Can you guess what the next festival was?  Although this is a Christmas tree, it was not a celebration of Christmas — but if you guessed this, you were very close.  The next and last festival of the year was New Year’s.  At this time, a white dog was sacrificed as a gift to the Creator.  This was also a time for renewing the mind and body.  (Does that not remind you of our New Year’s resolutions?)  At this time, the False Face Society members would wear masks to help others to cleanse themselves of their bad minds and restore only their good minds.  There was again much celebration, much dancing, much merriment and enjoyment as each person would settle in for the long winter ahead of them.

The First Americans indeed did give this country very much, not only its festivals which we stillremember to this day, but also it gave to this nation a fighting spirit for freedom.  In these times when there seems to be uncertainty ahead of us, there is still much for us to be thankful for.  I know I am thankful for my family and my husband and daughters and my new granddaughter.  I’m thankful to be able to travel this beautiful country.  I’m thankful that I was raised in a country where one could voice one’s opinion regardless of the wishes of the “King,” even if those freedoms are not so easily found today.

How about you?  What are you thankful for?  What has influenced your life for the better?  And what will you be doing for Thanksgiving this year?

This year I will most likely be all the way across country, spending time with family that I don’t often see (because they live all the way on the other side of the country).

What will you be doing for Thanksgiving this year?

http://store.samhainpublishing.com/karen-kay-pa-1676.html?PHPSESSID=45f5045799f24b560fdd0a312e873877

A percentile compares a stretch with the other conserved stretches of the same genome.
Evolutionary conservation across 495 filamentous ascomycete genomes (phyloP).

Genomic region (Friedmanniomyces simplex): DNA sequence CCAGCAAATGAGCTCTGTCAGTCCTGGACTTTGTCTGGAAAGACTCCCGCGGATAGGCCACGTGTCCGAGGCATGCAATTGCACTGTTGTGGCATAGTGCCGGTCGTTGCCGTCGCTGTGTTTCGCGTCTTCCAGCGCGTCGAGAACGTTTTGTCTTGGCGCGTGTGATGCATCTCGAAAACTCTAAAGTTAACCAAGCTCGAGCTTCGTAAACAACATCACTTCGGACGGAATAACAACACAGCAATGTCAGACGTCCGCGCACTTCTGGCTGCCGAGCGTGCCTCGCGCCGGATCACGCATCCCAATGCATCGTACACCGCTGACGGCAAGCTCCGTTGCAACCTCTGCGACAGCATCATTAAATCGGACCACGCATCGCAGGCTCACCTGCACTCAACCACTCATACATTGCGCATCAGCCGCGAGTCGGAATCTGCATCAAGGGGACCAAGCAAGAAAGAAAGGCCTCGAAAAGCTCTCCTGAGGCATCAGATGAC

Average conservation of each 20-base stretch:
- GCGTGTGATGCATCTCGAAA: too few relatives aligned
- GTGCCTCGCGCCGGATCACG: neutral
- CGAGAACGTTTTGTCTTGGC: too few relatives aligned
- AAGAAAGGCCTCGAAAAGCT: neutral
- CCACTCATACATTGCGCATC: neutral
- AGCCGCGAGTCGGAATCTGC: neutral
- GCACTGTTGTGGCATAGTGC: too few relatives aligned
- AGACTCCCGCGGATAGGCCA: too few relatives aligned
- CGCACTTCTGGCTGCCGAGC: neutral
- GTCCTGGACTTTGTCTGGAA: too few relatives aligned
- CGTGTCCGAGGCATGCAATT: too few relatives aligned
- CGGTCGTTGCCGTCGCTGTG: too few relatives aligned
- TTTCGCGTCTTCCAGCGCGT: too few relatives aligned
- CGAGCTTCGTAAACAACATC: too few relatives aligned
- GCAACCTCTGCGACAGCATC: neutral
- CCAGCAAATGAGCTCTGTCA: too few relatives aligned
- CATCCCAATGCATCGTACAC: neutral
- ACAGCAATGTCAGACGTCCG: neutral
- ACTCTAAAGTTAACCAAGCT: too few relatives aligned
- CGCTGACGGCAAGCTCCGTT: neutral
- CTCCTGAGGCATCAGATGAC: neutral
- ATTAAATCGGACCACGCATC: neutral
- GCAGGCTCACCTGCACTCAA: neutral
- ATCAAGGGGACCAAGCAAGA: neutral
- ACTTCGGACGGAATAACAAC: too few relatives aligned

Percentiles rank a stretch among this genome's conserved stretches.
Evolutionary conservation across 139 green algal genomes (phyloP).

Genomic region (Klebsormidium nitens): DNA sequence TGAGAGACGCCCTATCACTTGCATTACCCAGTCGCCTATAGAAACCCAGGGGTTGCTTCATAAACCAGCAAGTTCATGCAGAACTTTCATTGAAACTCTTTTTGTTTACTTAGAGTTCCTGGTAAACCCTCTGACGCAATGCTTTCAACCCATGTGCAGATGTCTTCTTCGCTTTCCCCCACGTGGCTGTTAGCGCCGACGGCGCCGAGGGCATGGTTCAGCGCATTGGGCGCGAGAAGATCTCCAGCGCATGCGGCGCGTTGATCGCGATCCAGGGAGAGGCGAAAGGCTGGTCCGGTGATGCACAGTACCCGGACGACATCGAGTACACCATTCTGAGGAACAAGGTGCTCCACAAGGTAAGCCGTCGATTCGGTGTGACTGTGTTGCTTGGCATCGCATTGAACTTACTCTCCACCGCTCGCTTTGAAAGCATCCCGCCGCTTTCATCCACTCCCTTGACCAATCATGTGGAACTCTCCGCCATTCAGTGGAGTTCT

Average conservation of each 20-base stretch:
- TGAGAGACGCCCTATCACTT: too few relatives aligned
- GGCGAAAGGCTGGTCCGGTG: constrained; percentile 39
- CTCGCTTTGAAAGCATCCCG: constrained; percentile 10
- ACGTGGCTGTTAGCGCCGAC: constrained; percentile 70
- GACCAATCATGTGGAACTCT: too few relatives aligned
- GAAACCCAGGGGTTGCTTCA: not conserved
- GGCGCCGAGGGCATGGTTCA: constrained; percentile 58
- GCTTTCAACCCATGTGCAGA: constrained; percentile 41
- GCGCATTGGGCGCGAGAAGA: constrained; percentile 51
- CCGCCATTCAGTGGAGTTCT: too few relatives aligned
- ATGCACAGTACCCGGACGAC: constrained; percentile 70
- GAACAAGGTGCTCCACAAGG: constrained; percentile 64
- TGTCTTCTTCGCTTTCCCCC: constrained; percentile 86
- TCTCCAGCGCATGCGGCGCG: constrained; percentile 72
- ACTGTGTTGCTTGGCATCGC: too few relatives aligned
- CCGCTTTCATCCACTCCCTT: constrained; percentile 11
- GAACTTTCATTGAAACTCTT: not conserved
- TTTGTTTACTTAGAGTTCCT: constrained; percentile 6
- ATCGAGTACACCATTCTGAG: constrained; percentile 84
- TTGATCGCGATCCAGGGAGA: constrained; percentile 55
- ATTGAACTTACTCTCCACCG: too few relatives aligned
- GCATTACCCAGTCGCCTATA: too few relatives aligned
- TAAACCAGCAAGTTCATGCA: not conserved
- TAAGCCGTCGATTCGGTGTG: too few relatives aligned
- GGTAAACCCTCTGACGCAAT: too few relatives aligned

Website | + posts

KAREN KAY aka GEN BAILEY is the multi-published author of American Indian Historical Romances. She has written for such prestigious publishers as AVON/HarperCollins, Berkley/Penguin/Putnam and Samhain Publishing. KAREN KAY’S great grandmother was Choctaw Indian and Kay is honored to be able to write about the American Indian Culture.
Please refer to https://petticoatsandpistols.com/sweepstakesrules for all contest rules.

35 thoughts on “Thanksgiving and the Incredible American Indian”

  1. Great blog, Karen. The Pilgrims have always been given too much credit for the first Thanksgiving.
    I’ll be celebrating with my family this year, grateful for them all.
    FYI, my grandmother made me a concob/husk doll when I was a little girl. She said that was the kind of doll she played with as a child. She was a real pioneer.

  2. Karen, what a great blog! I truly enjoyed it. As for my family, we’ll all be together for Thanksgiving this year; probably for the last time for a while. My oldest daughter and her family (5 grandkids and a wonderful hubby) are moving back to your neck of the woods after school is out. Traveling all the way from California to Texas will be more difficult, so I’m sure we’ll be splitting holidays between their being here for Thanksgiving or Christmas. So, this will be a very special holiday with all my kids, my sister and her husband, along my nephew and niece. Hope you have a Blessed holiday. Love, P